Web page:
I love Bread and Butter Pudding and this is a version given a bit of a twist by the addition of rhubarb. My Rhubarb Bread and Butter Pudding is from a tradition of old-fashioned puddings which can be made quickly from ingredients that would have been available in most households (bread, milk, eggs). These puddings fell out of fashion, partly due to the focus on French cordon bleu style cooking in the 1970s but had a renaissance in the 1980s when they began to appear on restaurant menus. In my view, simple (and easy) using good ingredients (make sure those eggs are free-range!) is often the best way in cooking (and in life!).
Bread and Butter Pudding is essentially a combination of bread and creamy custard. And what goes well with custard? Rhubarb of course! This recipe combines the lovely creamy custard with golden crispy bread and tangy sweet-sour rhubarb. It is really easy to make – no messing about making pastry or sponge cakes for pudding – and should please those who like a “traditional” pudding and those who like something a bit different.
This is a simple Victoria Sandwich cake, flavoured with vanilla, and filled with a mixture of Rhubarb Curd and whipped cream. It is very easy to make and can be used as a pudding or eaten at tea-time or with morning coffee. The tartness of the rhubarb goes very well with the buttery cake and the smooth, rich taste of vanilla.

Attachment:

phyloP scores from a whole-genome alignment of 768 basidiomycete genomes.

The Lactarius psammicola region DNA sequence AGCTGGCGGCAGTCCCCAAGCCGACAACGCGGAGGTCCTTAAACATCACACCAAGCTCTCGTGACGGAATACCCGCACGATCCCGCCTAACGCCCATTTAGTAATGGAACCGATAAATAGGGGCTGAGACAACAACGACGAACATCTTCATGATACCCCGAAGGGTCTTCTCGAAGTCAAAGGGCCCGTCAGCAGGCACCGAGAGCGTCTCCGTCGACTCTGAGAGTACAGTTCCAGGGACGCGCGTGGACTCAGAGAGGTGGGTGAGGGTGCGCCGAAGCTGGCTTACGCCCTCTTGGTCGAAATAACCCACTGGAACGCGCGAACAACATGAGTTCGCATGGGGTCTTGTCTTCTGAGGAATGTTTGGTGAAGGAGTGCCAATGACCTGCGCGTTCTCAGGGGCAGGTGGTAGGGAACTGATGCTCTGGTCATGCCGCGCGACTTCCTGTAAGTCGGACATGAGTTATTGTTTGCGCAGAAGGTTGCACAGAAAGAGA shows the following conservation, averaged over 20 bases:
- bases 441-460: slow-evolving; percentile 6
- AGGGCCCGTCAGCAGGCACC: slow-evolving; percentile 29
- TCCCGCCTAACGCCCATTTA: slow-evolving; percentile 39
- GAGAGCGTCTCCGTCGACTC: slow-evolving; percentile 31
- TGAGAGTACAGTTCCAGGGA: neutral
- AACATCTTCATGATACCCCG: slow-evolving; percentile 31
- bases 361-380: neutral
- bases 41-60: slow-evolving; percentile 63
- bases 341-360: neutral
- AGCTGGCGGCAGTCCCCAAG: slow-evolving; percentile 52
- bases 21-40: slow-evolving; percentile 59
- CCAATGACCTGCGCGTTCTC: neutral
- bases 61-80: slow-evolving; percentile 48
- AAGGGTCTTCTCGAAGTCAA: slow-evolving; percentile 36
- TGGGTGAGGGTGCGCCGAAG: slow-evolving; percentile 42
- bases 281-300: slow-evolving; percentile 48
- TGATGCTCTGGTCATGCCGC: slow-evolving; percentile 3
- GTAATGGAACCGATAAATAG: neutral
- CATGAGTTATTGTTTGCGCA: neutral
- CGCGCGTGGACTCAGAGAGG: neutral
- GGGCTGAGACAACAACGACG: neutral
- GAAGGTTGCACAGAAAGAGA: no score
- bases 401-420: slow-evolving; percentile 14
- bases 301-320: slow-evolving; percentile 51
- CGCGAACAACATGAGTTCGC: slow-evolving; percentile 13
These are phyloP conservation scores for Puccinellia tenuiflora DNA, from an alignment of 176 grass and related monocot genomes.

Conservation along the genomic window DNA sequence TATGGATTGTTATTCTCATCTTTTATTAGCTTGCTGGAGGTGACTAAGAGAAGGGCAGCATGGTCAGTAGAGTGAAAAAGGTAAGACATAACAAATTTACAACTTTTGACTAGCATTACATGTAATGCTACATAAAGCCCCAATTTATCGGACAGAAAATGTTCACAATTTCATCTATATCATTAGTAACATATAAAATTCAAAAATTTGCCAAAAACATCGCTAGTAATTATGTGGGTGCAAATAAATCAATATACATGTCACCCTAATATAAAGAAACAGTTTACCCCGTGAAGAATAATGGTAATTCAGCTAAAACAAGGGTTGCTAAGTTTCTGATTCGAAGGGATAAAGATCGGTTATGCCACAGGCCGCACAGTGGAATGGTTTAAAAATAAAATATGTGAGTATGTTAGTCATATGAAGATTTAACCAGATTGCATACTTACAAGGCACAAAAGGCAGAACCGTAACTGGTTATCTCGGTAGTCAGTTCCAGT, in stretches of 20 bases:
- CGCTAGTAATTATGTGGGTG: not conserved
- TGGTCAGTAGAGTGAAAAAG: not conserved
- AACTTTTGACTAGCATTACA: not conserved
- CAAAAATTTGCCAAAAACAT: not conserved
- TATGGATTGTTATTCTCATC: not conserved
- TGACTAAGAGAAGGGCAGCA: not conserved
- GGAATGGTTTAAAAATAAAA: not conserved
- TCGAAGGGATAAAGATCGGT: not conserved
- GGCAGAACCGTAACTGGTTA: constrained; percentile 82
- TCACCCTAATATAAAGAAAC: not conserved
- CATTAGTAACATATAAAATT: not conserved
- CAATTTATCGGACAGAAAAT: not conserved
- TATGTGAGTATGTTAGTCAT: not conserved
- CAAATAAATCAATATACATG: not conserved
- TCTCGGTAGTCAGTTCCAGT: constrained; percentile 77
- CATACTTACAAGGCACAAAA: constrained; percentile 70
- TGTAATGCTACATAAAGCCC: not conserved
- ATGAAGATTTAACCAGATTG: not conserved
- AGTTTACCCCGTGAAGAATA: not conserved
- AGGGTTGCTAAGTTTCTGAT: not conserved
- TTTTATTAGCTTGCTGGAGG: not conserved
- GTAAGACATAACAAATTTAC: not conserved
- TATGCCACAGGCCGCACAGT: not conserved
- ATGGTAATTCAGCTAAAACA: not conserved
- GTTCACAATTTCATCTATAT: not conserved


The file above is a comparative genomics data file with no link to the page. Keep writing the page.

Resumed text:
1 x 21 cm or containers (I have used a heart-shaped silicon container but round is fine!)
Set your oven to 180 degrees centigrade or Gas Mark 4.
Cream the butter with the caster sugar. (I usually soften the butter for about 30 seconds in the microwave first as it makes it much easier!)
Gradually add the eggs to the butter and sugar mixture. If it looks as if it is going to curdle, add some of the self-raising flour.
Once the eggs have been incorporated add the rest of the self-raising flour.
Add the milk and the vanilla extract. It really makes a difference if you use a good quality vanilla extract – as opposed to vanilla essence – as this will give it a much more intense flavour.
Grease your Victoria Sandwich tin or container and then add the cake mixture.
Bake your cake in the oven for around 30 minutes. It is done when it is golden brown, springy to the touch and has shrunk away from the edge of the tin. You can test it by inserting a skewer in the middle of the cake – if it comes out cleanly with no mixture attached, your cake is done.
Allow your cake to cool on a rack before removing it from the tin or container.
Once the cake is cool, slice it in half horizontally (I find a bread knife is good for doing this).
Spread the Rhubarb Curd on one half of the cake followed by the whipped cream and then put the other half of the cake on top.
Dust the cake with icing sugar by shaking a small amount through a sieve onto the top.
You will need to keep the cake in the fridge if not using immediately as it contains cream and Rhubarb Curd. If stored in the fridge, remove it around half an hour before eating to allow it to come up to room temperature.